Everything you need to know about Fit for 55 | An impulse to funding the Green Transition?
With ‘Fit for 55’ (FF55), the European Commission (EC) introduced a series of legislative packages aimed at translating the Green Deal pledges to action by regulating, revising and updating rules and concretising a diverse range of measures. The proposals address GHG emissions reduction in many different sectors, such as energy, transport and buildings.
In this article, we will take a closer look at FF55 and the potential implications of the package.
What does the Fit for 55 package entail?
In order to reach the overarching goal of a climate neutral Europe in 2050, FF55 in its core is the sharpening of the GHG emissions reduction target to 55% compared to 1990. It consists of several proposals, which include regulations, directives and decisions. Besides some entirely new initiatives, many proposals are also revisions of existing legislation and frameworks.
The most important proposals, all aimed at GHG emissions reduction, are the following:
- Changes to the Emissions Trading System (ETS);
- Adjusting reduction targets of the Effort Sharing Regulation (ESR);
- Climate neutrality in land use, forestry and agri by 2035;
- Introduction of an import price on carbon known as the Carbon Border Adjustment Mechanism (C-BAM);
- Updates and revisions of the Renewable Energy Directive (RED), Energy Efficiency Directive (EED) and Energy Taxation Directive (ETD);
- By updating the Alternative Fuels Infrastructure Regulation the EC wants to boost charging infrastructure for electric and hydrogen vehicles. The core and comprehensive TEN-T networks remain a baseline here;
- The ReFuel Aviation Initiative and FuelEU Maritime Initiative aim to strengthen sustainable fuel use subsequently for aviation and ships;
- Stricter Emission standards will be applied to new cars and light-duty vehicles.
Source: European Commission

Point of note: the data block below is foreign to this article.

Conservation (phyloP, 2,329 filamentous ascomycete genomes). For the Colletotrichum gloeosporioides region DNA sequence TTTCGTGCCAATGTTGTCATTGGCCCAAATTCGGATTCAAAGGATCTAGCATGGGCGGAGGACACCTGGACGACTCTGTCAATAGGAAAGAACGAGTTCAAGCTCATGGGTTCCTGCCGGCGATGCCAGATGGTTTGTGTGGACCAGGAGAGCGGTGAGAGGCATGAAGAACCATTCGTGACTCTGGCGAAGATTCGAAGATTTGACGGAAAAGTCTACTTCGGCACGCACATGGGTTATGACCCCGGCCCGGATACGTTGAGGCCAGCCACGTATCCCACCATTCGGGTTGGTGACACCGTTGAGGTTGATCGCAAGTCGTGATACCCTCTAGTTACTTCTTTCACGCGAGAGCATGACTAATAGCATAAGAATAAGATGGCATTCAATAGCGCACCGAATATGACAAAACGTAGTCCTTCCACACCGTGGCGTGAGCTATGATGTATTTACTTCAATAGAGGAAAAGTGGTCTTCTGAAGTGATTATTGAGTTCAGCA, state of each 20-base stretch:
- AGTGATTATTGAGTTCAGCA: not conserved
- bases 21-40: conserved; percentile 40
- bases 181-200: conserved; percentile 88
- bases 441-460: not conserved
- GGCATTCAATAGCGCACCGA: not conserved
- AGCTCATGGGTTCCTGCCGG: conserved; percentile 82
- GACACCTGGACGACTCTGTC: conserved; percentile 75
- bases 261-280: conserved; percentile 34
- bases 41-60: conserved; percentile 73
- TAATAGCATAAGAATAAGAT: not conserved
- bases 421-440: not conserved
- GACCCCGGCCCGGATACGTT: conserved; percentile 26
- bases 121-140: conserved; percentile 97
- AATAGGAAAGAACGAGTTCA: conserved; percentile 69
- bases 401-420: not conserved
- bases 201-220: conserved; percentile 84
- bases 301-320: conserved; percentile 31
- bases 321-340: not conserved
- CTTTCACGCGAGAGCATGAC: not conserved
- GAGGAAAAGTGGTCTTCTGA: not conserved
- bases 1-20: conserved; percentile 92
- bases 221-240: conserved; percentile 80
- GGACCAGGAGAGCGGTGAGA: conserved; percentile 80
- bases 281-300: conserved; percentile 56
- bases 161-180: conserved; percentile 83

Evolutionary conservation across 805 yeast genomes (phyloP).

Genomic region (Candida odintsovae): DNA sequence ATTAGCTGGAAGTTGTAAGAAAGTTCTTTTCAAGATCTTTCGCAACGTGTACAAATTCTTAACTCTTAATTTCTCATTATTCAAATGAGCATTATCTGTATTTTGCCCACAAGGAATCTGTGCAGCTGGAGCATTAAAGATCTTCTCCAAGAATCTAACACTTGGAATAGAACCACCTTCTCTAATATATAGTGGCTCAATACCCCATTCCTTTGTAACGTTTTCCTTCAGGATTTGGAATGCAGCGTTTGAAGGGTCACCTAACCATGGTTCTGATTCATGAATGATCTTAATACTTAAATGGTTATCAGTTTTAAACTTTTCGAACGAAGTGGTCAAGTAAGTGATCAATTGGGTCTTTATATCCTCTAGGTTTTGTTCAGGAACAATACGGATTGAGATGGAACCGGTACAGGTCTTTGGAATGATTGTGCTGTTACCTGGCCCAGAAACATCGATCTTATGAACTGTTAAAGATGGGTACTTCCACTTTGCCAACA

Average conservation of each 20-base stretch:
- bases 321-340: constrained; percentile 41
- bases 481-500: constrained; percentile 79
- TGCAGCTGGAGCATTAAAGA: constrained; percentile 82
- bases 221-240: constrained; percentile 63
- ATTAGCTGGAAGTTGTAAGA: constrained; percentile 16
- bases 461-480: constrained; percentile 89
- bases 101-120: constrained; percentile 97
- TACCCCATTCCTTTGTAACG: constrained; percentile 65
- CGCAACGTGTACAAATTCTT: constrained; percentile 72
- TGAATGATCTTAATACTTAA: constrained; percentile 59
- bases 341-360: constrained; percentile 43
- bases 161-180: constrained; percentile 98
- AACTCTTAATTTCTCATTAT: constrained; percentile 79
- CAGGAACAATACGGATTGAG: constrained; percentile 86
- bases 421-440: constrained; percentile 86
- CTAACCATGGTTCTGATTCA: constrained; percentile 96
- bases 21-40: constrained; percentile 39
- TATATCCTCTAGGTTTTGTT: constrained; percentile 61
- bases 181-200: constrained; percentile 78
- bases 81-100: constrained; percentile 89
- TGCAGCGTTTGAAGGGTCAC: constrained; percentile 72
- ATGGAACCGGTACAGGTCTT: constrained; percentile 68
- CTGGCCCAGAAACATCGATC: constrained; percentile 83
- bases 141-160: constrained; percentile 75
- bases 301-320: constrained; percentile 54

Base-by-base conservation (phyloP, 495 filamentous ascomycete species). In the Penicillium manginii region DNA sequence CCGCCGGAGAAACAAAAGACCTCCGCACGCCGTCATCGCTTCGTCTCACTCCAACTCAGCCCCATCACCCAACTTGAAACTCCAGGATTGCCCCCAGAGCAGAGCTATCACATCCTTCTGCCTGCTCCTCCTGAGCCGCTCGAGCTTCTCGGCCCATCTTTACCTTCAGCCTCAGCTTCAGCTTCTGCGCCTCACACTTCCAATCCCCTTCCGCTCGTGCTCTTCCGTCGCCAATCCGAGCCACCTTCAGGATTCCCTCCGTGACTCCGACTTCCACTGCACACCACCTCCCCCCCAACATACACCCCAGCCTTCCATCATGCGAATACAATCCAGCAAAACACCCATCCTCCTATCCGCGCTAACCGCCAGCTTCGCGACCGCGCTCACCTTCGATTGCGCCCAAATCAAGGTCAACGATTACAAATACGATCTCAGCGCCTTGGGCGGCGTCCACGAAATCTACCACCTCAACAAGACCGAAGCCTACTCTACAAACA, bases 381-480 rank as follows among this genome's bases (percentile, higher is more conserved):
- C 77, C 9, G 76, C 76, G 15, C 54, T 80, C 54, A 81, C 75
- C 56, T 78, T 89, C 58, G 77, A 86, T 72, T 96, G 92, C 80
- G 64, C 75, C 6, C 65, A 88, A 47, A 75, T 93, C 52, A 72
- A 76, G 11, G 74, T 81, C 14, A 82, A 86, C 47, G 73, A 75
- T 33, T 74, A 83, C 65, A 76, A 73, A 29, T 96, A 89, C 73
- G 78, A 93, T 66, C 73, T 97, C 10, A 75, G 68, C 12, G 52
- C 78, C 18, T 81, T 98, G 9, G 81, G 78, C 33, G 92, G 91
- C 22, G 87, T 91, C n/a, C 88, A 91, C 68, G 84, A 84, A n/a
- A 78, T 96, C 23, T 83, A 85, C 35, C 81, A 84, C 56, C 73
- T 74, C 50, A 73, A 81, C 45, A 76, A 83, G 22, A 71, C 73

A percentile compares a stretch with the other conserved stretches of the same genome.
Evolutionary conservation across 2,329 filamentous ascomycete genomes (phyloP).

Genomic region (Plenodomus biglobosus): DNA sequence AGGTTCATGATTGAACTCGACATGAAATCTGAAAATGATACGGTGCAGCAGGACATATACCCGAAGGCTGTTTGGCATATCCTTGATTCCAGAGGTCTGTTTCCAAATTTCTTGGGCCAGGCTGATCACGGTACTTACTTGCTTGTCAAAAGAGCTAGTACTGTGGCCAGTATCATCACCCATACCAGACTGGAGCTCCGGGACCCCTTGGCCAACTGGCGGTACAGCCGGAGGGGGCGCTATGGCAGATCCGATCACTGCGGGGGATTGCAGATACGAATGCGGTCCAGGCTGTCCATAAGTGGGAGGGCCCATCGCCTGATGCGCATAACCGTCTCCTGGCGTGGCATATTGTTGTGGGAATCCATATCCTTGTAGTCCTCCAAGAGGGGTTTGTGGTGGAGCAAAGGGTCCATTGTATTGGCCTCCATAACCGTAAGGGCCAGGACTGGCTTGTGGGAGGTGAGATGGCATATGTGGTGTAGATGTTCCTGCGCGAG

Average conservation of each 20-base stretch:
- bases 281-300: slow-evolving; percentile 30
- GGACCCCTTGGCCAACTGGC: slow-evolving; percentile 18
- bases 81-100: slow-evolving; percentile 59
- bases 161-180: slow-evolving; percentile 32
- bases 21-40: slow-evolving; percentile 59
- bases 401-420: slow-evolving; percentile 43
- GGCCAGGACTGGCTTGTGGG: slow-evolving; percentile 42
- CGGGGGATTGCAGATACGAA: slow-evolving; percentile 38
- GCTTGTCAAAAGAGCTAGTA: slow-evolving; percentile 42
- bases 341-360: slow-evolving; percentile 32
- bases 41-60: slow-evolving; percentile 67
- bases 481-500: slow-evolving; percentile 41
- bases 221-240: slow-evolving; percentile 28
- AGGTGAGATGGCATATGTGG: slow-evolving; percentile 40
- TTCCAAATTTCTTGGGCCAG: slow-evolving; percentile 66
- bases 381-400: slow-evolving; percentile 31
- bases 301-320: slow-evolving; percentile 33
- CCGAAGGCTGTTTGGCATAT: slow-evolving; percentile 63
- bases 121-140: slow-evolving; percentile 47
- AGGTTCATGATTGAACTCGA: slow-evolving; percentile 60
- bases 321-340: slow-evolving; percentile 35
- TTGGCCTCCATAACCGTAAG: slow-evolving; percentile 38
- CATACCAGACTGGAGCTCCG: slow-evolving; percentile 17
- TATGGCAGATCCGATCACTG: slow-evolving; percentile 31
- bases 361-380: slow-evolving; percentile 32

Reservations and momentum
The abovementioned proposals are some key takeaways of FF55. Almost all of the proposed actions will not be effective immediately nor in their entirety, but will gradually be introduced during the lifetime of Von der Leyen’s tenure. Some proposals, particularly those with links to funding, are only intended to come to fruition during the next programme period starting in 2028.
Another uncertainty are the pending negotiations on FF55 at the EU and Member State level. The Council of the EU and the European Parliament (EP) will need to adopt the package. In the Council of the EU, commissions For example, the Environment Council will be concerned with the ETS, CO2-standards for cars and the ESR. The EP is in the process still of appointing MEPs in various roles to committees that will formulate opinions on part of the package, on the basis of which the EP will negotiate with the EC. The Industry, Research and Energy (ITRE) and Environment, Public Health and Food Safety (ENVI) Committees will be among those that provide opinions on multiple parts of the FF55 package. have been formed that are in charge of specific parts of the FF55 packages. Member States, as the implementing parties, have to negotiate the most agreeable way in which to meet the strict conditions set out under FF55. Commissioner Timmermans said the following of these negotiations: